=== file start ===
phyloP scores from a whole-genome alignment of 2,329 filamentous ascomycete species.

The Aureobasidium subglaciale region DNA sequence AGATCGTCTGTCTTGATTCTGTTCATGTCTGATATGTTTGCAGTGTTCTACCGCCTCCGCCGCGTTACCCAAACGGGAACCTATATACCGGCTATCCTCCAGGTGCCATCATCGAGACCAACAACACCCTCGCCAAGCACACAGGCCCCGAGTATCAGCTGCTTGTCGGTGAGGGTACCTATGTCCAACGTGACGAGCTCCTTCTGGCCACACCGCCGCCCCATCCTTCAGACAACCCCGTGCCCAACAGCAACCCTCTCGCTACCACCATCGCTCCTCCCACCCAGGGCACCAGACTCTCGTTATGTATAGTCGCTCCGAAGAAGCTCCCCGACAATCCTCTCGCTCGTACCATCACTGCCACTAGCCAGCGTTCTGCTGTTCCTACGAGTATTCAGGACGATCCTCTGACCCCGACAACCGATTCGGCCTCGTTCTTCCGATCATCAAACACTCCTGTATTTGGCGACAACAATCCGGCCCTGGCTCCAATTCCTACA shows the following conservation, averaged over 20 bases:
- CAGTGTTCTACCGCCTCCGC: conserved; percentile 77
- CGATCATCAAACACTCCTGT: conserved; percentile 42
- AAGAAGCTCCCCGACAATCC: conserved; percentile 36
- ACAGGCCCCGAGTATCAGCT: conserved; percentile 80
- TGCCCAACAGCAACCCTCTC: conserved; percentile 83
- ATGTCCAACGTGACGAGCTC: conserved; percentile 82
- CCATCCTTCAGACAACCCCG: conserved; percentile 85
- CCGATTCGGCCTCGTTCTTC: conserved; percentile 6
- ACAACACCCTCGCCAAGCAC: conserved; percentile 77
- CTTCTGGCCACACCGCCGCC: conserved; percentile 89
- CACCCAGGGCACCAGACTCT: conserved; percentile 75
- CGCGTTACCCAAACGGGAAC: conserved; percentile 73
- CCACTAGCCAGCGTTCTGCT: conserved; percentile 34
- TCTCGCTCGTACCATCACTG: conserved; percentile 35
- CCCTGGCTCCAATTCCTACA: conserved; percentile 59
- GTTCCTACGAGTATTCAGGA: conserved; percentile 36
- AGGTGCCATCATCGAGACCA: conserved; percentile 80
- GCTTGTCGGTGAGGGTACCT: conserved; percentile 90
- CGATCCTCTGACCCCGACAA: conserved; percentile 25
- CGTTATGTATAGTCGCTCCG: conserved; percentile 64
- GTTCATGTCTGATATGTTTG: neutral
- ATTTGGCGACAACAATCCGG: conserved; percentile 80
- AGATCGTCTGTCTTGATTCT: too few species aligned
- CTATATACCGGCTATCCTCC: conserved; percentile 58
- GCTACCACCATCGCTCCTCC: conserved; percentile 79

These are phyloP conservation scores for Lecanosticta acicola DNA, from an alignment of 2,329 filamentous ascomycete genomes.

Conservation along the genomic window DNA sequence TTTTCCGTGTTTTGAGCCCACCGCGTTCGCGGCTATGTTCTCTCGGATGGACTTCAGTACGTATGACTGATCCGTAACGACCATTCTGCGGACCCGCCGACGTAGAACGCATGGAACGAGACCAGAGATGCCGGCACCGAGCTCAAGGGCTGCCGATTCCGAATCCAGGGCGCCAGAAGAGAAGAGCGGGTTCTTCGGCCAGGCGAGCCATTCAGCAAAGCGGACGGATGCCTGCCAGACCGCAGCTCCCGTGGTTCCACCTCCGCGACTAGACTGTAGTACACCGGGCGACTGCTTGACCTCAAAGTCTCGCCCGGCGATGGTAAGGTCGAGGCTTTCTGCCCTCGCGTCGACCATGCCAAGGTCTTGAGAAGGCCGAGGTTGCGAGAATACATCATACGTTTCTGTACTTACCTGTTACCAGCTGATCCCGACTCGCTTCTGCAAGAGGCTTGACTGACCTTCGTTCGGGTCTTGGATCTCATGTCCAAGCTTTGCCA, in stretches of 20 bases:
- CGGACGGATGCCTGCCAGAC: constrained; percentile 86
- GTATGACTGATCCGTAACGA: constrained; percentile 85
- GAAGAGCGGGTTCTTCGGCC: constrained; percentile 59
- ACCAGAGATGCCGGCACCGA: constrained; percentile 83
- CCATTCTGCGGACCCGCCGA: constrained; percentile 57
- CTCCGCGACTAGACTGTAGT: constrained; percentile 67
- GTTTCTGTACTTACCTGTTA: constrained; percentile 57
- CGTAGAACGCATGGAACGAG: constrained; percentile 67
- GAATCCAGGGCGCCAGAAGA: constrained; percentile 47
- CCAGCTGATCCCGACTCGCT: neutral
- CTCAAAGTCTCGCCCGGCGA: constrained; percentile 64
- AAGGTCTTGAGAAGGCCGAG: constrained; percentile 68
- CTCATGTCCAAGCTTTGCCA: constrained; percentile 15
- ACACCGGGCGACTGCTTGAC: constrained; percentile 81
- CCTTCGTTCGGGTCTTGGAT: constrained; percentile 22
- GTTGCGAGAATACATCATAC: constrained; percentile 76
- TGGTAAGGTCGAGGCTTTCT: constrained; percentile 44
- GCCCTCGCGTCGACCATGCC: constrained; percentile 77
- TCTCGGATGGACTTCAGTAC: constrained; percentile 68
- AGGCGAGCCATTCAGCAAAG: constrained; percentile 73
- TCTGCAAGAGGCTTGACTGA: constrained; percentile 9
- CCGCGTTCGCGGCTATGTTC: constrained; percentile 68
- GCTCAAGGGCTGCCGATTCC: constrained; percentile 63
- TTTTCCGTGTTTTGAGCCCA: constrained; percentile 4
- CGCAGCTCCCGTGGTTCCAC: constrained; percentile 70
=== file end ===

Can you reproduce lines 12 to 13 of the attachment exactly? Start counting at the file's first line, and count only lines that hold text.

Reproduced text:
- CTTCTGGCCACACCGCCGCC: conserved; percentile 89
- CACCCAGGGCACCAGACTCT: conserved; percentile 75